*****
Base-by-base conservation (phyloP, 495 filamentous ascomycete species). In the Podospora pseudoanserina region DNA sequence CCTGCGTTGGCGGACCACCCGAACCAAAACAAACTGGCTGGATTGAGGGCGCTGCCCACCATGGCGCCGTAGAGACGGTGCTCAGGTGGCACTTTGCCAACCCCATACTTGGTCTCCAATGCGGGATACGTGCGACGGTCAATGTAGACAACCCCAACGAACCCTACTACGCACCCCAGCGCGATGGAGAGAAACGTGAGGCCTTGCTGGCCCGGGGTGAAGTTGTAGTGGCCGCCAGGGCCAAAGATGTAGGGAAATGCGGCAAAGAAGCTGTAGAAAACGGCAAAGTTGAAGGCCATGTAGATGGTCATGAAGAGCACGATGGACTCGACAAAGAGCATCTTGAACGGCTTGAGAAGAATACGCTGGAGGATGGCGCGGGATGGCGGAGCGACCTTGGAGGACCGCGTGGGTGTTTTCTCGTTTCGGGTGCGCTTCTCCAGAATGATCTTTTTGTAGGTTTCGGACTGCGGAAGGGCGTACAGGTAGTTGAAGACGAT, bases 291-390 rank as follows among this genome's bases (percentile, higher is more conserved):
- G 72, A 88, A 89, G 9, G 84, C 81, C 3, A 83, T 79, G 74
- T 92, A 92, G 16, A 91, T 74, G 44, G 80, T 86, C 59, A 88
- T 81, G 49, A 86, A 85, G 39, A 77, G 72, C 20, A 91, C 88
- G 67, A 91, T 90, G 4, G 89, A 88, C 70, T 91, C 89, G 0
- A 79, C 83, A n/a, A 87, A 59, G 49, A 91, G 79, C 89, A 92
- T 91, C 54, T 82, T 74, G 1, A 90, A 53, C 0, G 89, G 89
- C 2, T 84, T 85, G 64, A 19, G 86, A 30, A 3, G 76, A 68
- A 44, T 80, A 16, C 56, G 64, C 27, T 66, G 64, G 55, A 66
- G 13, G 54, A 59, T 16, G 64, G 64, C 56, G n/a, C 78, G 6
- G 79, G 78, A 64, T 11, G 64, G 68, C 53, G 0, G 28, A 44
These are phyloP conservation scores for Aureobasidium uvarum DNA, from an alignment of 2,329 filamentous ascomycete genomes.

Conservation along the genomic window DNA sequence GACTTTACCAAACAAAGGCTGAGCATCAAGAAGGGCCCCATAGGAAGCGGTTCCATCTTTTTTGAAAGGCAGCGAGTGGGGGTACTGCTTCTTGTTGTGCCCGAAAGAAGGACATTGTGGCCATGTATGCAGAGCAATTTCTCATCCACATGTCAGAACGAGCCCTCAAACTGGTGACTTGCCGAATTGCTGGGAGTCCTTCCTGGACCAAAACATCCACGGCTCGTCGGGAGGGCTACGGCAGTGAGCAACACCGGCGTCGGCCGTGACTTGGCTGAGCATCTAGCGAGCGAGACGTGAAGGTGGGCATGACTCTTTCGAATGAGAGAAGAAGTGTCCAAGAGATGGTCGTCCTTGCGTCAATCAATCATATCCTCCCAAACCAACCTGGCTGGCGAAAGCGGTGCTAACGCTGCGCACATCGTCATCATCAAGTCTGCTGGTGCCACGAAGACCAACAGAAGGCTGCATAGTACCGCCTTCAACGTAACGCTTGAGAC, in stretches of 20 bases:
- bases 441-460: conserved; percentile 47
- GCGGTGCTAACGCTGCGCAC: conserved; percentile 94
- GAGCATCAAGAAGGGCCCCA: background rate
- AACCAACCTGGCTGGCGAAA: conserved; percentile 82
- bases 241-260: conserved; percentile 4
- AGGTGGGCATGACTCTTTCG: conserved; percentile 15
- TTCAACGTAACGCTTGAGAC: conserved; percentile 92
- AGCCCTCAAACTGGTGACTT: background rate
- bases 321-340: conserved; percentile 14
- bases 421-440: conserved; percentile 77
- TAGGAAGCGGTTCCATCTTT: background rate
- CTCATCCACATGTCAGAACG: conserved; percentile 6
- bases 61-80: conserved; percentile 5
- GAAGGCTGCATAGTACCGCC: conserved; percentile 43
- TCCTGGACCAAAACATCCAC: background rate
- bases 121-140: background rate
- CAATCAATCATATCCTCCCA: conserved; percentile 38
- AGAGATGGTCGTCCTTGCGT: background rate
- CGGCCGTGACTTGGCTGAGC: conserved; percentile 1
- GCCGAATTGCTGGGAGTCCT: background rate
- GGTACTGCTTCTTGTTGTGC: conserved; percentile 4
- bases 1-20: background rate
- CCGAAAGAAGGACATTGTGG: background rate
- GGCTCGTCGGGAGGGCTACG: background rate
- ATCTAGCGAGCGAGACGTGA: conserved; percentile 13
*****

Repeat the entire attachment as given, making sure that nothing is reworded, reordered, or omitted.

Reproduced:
Base-by-base conservation (phyloP, 495 filamentous ascomycete species). In the Podospora pseudoanserina region DNA sequence CCTGCGTTGGCGGACCACCCGAACCAAAACAAACTGGCTGGATTGAGGGCGCTGCCCACCATGGCGCCGTAGAGACGGTGCTCAGGTGGCACTTTGCCAACCCCATACTTGGTCTCCAATGCGGGATACGTGCGACGGTCAATGTAGACAACCCCAACGAACCCTACTACGCACCCCAGCGCGATGGAGAGAAACGTGAGGCCTTGCTGGCCCGGGGTGAAGTTGTAGTGGCCGCCAGGGCCAAAGATGTAGGGAAATGCGGCAAAGAAGCTGTAGAAAACGGCAAAGTTGAAGGCCATGTAGATGGTCATGAAGAGCACGATGGACTCGACAAAGAGCATCTTGAACGGCTTGAGAAGAATACGCTGGAGGATGGCGCGGGATGGCGGAGCGACCTTGGAGGACCGCGTGGGTGTTTTCTCGTTTCGGGTGCGCTTCTCCAGAATGATCTTTTTGTAGGTTTCGGACTGCGGAAGGGCGTACAGGTAGTTGAAGACGAT, bases 291-390 rank as follows among this genome's bases (percentile, higher is more conserved):
- G 72, A 88, A 89, G 9, G 84, C 81, C 3, A 83, T 79, G 74
- T 92, A 92, G 16, A 91, T 74, G 44, G 80, T 86, C 59, A 88
- T 81, G 49, A 86, A 85, G 39, A 77, G 72, C 20, A 91, C 88
- G 67, A 91, T 90, G 4, G 89, A 88, C 70, T 91, C 89, G 0
- A 79, C 83, A n/a, A 87, A 59, G 49, A 91, G 79, C 89, A 92
- T 91, C 54, T 82, T 74, G 1, A 90, A 53, C 0, G 89, G 89
- C 2, T 84, T 85, G 64, A 19, G 86, A 30, A 3, G 76, A 68
- A 44, T 80, A 16, C 56, G 64, C 27, T 66, G 64, G 55, A 66
- G 13, G 54, A 59, T 16, G 64, G 64, C 56, G n/a, C 78, G 6
- G 79, G 78, A 64, T 11, G 64, G 68, C 53, G 0, G 28, A 44
These are phyloP conservation scores for Aureobasidium uvarum DNA, from an alignment of 2,329 filamentous ascomycete genomes.

Conservation along the genomic window DNA sequence GACTTTACCAAACAAAGGCTGAGCATCAAGAAGGGCCCCATAGGAAGCGGTTCCATCTTTTTTGAAAGGCAGCGAGTGGGGGTACTGCTTCTTGTTGTGCCCGAAAGAAGGACATTGTGGCCATGTATGCAGAGCAATTTCTCATCCACATGTCAGAACGAGCCCTCAAACTGGTGACTTGCCGAATTGCTGGGAGTCCTTCCTGGACCAAAACATCCACGGCTCGTCGGGAGGGCTACGGCAGTGAGCAACACCGGCGTCGGCCGTGACTTGGCTGAGCATCTAGCGAGCGAGACGTGAAGGTGGGCATGACTCTTTCGAATGAGAGAAGAAGTGTCCAAGAGATGGTCGTCCTTGCGTCAATCAATCATATCCTCCCAAACCAACCTGGCTGGCGAAAGCGGTGCTAACGCTGCGCACATCGTCATCATCAAGTCTGCTGGTGCCACGAAGACCAACAGAAGGCTGCATAGTACCGCCTTCAACGTAACGCTTGAGAC, in stretches of 20 bases:
- bases 441-460: conserved; percentile 47
- GCGGTGCTAACGCTGCGCAC: conserved; percentile 94
- GAGCATCAAGAAGGGCCCCA: background rate
- AACCAACCTGGCTGGCGAAA: conserved; percentile 82
- bases 241-260: conserved; percentile 4
- AGGTGGGCATGACTCTTTCG: conserved; percentile 15
- TTCAACGTAACGCTTGAGAC: conserved; percentile 92
- AGCCCTCAAACTGGTGACTT: background rate
- bases 321-340: conserved; percentile 14
- bases 421-440: conserved; percentile 77
- TAGGAAGCGGTTCCATCTTT: background rate
- CTCATCCACATGTCAGAACG: conserved; percentile 6
- bases 61-80: conserved; percentile 5
- GAAGGCTGCATAGTACCGCC: conserved; percentile 43
- TCCTGGACCAAAACATCCAC: background rate
- bases 121-140: background rate
- CAATCAATCATATCCTCCCA: conserved; percentile 38
- AGAGATGGTCGTCCTTGCGT: background rate
- CGGCCGTGACTTGGCTGAGC: conserved; percentile 1
- GCCGAATTGCTGGGAGTCCT: background rate
- GGTACTGCTTCTTGTTGTGC: conserved; percentile 4
- bases 1-20: background rate
- CCGAAAGAAGGACATTGTGG: background rate
- GGCTCGTCGGGAGGGCTACG: background rate
- ATCTAGCGAGCGAGACGTGA: conserved; percentile 13